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Bologna still focused on fiction

3 April 2006

This year's Bologna Children's Book FairThe Bologna Children's Book Fair or La fiera del libro per ragazzi is the leading professional fair for children's books in the world. came uncomfortably soon after the London Book Fair for the publishers who attended both. Bologna was hot but mercifully uncrowded and a very much more pleasant destination for hard-pressed international publishers than London's ExCel.

The focus at the world's biggest children's book fair has shifted from co-editions to fiction and film deals, with film scouts much in evidence. Barry Cunningham of Chicken House said: 'The market is still very good for fiction and still extremely sticky for picture books. Although the right picture book still does OK in the US and Australia, it's curtains on the co-edition front.' Perhaps this is because of international publishers focusing more on home-grown material which they hope to sell to the co-edition market, rather than buying in as they have done in the past.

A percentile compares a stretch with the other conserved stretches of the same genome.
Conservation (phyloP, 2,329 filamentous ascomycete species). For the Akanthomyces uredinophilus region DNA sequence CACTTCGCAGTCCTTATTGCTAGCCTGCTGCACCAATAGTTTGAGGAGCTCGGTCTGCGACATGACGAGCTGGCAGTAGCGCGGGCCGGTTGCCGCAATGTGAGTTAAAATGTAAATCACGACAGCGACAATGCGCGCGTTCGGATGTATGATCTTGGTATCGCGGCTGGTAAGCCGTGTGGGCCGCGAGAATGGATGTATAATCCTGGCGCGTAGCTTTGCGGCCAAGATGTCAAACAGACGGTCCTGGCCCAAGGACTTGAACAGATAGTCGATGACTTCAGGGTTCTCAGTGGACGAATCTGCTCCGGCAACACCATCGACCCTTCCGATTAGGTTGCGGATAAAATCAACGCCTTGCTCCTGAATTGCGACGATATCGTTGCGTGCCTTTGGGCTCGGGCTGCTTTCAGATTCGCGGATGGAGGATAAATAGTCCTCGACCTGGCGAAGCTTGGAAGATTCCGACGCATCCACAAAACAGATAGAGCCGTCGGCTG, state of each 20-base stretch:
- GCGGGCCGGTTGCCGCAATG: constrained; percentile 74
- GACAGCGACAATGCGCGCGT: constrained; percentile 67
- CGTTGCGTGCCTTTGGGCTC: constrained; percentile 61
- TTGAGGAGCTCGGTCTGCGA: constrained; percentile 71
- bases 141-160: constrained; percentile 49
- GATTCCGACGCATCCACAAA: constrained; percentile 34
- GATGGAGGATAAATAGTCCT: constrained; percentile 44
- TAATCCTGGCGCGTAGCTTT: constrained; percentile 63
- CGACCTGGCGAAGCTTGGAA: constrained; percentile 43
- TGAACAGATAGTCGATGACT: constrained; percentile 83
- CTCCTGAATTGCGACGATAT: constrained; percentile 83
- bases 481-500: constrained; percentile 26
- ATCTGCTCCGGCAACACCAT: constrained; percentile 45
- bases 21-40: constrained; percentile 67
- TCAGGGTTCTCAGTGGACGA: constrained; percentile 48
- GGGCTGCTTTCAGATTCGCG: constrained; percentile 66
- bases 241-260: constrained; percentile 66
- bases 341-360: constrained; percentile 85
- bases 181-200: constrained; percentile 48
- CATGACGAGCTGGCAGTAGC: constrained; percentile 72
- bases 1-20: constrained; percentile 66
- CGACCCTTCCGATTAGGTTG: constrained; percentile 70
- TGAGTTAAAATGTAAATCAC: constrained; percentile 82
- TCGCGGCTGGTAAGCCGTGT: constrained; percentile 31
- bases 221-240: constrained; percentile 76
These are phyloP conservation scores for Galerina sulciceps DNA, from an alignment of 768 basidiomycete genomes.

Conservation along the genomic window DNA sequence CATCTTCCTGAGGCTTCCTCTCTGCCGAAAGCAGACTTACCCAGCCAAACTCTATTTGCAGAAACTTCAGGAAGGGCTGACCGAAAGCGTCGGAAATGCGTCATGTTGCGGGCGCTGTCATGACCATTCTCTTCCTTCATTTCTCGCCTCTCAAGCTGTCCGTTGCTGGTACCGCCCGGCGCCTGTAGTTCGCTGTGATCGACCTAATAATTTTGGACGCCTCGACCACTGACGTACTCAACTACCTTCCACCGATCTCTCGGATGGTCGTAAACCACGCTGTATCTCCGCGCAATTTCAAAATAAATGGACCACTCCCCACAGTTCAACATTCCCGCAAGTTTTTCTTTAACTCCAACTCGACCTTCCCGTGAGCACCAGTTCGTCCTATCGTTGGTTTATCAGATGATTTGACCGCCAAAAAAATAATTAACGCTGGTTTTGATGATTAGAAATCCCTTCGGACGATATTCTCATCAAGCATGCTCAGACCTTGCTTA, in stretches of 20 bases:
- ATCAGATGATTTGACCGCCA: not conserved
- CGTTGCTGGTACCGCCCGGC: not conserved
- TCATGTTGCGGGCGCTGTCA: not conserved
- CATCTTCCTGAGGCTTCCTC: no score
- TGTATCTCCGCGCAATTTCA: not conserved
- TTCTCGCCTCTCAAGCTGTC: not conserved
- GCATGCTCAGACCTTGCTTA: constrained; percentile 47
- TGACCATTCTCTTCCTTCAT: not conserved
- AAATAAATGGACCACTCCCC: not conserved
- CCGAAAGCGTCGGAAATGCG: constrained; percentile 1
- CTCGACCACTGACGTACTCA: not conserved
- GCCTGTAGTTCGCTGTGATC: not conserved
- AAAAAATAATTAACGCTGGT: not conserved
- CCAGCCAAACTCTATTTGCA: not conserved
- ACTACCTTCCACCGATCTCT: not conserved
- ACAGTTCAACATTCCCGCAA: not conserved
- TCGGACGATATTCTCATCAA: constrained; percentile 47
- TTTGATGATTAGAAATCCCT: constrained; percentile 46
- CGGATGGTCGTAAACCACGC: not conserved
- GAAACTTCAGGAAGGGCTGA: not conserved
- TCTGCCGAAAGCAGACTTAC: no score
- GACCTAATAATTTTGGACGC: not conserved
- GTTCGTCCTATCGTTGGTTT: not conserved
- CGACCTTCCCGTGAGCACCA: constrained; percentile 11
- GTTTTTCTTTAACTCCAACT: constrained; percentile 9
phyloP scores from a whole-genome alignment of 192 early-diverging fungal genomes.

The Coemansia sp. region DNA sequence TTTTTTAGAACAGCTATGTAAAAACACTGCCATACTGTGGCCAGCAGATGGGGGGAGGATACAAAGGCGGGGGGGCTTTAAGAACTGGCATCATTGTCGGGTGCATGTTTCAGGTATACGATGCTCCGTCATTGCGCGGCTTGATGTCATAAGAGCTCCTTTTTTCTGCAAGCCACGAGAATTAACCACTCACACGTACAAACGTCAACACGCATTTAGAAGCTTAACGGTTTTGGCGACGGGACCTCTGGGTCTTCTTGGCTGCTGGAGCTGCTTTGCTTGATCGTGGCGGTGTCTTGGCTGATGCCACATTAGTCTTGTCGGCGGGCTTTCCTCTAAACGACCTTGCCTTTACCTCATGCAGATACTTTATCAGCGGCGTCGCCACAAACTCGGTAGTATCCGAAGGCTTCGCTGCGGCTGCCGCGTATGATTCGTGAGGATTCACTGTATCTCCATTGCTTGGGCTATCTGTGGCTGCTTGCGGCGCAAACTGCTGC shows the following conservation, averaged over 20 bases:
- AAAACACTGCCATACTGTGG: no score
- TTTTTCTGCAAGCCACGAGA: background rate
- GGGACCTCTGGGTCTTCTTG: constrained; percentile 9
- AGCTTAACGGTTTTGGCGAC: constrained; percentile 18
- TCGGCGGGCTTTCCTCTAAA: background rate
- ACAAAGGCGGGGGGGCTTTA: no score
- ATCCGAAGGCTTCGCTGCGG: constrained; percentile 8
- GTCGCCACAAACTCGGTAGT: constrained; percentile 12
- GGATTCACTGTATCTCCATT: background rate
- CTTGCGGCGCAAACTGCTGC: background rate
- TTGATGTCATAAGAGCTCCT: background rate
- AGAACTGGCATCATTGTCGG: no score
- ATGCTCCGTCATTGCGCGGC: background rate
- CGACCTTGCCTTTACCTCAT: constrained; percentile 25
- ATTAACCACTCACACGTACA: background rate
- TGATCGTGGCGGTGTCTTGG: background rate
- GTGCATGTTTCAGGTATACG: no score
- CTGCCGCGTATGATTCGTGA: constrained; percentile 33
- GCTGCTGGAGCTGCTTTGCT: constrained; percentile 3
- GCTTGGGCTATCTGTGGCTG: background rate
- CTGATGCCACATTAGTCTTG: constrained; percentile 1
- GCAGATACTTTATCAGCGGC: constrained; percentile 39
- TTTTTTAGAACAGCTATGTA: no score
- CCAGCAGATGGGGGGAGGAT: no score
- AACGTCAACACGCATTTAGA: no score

Bologna now has very much more of a focus on fiction than it used to have. Alex Maramenides of Simon & Schuster UK said: 'As elsewhere, fiction is doing very well, especially fantasy, literary and historical fiction, and series.' There was even a feeling in some quarters that there was too much young adult fiction and a shortage of good material for the younger age groups. Some publishers felt that picture books were beginning to make a bit of a comeback.

Publishing News' Graham Marks concluded: 'As patchy, not to say weak, as the market appears to remain in the previously dominant areas of non-fiction and picture books, fiction seems to be holding onto its crown in the international rights arena'.

So the children's market remains strong and potentially very much more lucrative for writers than it used to be. It's still a puzzle why there is still so comparatively little focus on material for the younger age groups, as there are still plenty of children out there and parents to buy books for them. Perhaps these books are simply attracting less attention.

Older fiction, which has benefited from the Harry Potter effect and from being marketed in a way which is more like the marketing for adult bestsellers, is stealing the limelight. Picture books are expensive to originate and, unless the publisher can find international co-edition partners, impossible to publish successfully. The market is easily satisfied with the range of wonderful books already available, whereas older children and teenagers are much more likely to want to read the books which are the latest craze. Harry Potter, Philip Pullman, Jacqueline Wilson and the Lemony Snicket books may have nothing else in common but they have all contributed to this trend.